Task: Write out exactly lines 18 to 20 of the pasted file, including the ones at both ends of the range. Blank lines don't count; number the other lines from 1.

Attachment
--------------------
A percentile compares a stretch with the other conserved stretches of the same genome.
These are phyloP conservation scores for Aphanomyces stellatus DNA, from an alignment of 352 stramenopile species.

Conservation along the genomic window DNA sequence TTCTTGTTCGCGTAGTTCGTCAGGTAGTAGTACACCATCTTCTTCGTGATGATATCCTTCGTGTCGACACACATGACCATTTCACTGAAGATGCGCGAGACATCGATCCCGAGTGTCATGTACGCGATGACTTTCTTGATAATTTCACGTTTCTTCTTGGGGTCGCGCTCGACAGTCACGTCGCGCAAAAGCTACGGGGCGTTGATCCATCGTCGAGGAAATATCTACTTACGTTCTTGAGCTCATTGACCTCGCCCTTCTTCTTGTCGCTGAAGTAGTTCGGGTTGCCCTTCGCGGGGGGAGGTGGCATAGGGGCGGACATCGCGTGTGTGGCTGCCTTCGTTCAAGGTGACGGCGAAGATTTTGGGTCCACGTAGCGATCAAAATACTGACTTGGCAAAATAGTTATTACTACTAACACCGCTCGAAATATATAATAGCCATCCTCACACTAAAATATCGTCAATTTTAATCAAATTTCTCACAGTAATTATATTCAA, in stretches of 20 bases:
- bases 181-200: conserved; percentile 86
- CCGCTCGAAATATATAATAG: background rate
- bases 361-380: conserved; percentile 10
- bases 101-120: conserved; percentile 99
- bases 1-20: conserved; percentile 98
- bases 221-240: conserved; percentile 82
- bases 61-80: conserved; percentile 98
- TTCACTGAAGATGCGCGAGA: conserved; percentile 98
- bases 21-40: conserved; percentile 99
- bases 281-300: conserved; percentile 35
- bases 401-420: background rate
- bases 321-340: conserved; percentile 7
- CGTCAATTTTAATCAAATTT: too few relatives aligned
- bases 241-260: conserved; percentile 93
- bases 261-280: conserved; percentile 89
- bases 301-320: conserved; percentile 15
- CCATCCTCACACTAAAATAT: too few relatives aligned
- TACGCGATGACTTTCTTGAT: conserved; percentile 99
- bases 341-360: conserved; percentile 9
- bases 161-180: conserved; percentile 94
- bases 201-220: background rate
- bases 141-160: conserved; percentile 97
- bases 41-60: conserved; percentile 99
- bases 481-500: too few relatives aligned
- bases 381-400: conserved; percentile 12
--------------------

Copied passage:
- bases 261-280: conserved; percentile 89
- bases 301-320: conserved; percentile 15
- CCATCCTCACACTAAAATAT: too few relatives aligned